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Bacterial Biofilms Targeted with Microbial Drone Therapeutics

Technology #20140281

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Biofilm Cellulitis BacteriaPseudomonas aeruginosa
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Researchers
Christine Salomon, PhD
Associate Professor, Center for Drug Design
External Link (drugdesign.umn.edu)
Managed By
BJ Haun
Technology Licensing Officer
Patent Protection

US Patent Pending

Microbial Biofilms Destroyed with Engineered Bacterium

Harmless, common bacteria have been engineered to destroy antibiotic-resistant microbial biofilms such as Pseudomonas aeruginosa infections (associated with cystic fibrosis, burn wounds, prosthetic implants, pneumonia, cellulitis, and sepsis). This technology uses a strain of Lactococcus lactis, a common probiotic bacterium found in many fermented foods as well as the human body. The strain is engineered to specifically target P. aeruginosa and acts as a microbial “drone” that binds to the biofilm and secretes enzymes that destroy the biofilm’s structure. The concept, which employs surface display technology that enables the probiotic bacterium to non-covalently bind to biofilm structures of choice, can be adapted to target other biofilm/bacteria and to express different enzymes and/or antimicrobial therapeutics.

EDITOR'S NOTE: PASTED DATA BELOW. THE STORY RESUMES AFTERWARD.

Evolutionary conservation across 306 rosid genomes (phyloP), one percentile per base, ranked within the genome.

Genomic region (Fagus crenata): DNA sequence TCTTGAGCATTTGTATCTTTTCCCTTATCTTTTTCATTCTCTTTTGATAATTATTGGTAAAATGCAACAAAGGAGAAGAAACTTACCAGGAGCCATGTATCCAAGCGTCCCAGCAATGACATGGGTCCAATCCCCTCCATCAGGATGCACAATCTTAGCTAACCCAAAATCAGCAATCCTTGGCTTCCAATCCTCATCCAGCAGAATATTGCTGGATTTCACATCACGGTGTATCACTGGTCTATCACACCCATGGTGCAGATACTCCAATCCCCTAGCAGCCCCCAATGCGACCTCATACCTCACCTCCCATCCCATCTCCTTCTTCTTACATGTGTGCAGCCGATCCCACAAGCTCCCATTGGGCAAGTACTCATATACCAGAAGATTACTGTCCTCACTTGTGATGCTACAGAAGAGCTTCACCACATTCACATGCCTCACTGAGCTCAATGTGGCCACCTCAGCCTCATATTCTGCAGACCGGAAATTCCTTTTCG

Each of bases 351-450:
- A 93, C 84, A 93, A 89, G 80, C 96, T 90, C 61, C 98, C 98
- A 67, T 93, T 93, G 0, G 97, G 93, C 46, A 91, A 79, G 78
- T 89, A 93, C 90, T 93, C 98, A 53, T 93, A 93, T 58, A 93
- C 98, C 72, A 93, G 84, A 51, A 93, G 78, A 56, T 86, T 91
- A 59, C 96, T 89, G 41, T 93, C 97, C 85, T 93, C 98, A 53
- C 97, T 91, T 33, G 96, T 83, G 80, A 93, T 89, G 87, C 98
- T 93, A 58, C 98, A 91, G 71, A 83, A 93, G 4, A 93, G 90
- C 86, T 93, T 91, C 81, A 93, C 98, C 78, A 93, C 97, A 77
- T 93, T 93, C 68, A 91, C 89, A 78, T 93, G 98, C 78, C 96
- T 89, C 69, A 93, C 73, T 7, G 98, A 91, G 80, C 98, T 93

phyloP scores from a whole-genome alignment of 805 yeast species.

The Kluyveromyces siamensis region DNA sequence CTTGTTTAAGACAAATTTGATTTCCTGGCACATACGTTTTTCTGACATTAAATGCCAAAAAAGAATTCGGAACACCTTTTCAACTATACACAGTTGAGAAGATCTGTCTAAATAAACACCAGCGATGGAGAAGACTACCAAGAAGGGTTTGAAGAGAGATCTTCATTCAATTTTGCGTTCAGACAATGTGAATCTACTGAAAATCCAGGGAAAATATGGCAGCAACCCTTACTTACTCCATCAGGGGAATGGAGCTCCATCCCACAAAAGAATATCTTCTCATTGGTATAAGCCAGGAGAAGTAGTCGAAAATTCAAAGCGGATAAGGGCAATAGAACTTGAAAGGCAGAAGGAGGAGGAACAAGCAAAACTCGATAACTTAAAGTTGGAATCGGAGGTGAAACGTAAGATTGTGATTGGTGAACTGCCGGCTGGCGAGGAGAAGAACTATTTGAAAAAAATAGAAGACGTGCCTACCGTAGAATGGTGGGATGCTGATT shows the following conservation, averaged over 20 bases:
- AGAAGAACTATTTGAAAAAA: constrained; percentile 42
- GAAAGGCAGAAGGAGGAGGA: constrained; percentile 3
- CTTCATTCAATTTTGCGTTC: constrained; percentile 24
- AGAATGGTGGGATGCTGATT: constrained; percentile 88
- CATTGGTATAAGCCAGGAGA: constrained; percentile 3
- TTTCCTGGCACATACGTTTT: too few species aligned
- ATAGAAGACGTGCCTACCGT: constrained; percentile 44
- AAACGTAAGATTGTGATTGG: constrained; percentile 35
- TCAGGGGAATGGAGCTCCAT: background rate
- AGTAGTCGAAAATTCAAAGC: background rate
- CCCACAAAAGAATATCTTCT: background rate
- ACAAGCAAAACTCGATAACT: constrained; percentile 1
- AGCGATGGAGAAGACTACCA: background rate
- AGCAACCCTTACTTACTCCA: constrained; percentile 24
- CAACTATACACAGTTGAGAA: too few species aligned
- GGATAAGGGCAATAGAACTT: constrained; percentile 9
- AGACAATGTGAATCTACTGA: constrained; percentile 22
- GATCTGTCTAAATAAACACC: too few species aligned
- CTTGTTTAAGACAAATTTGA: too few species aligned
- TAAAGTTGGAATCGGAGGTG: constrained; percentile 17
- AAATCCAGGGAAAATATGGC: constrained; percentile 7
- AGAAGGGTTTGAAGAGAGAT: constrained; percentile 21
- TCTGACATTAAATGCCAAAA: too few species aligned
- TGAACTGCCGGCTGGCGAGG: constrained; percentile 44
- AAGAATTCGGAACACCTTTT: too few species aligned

More Effective than Antibiotics

While antibiotics are the standard treatment for biofilm-associated infections, they have relatively little effect against such infections. Newer enzymatic and bacteriophage therapies have shown some efficacy, but this new technology is expected to be more effective than existing treatments and with fewer side effects. The microbial “drone” is potentially much more effective than antibiotics and costs substantially less to produce (due in part to requiring less purification, concentration and extraction) than therapies using enzymes and bacteriophage. By providing a localized dose of therapy to a site of interest, the drone can provide a more effective and concentrated dose while minimizing off target effects of systematic treatment (e.g., antibiotic induced Clostridium difficile infections). Furthermore, the host bacterium is unique in that it is a probiotic with no known issues of immunogenic responses in humans, and which offers additional immunomodulatory benefits unrelated to the design.

BENEFITS AND FEATURES:

  • Effective against antibiotic-resistant biofilms in vitro
  • May be applicable to Pseudomonas aeruginosa infections (e.g., cystic fibrosis, burn wounds, prosthetic implants, pneumonia, cellulitis, and sepsis)
  • Localized dose provides a more effective and concentrated dose while minimizing off-target effects of systematic treatment
  • Has potential to treat internal and topical biofilm infections
  • Can be modified to bind to other biofilm/bacterial components and to express different enzymes and/or antimicrobial therapeutics
  • More cost effective than current therapies

APPLICATIONS:

  • Pseudomonas aeruginosa infections associated with cystic fibrosis, burn wounds, prosthetic implants, pneumonia, cellulitis, and sepsis
  • Antibiotic-resistant biofilm infections
  • Industrial use: may destroy biofilms associated with surfaces

Phase of Development - Proof of Concept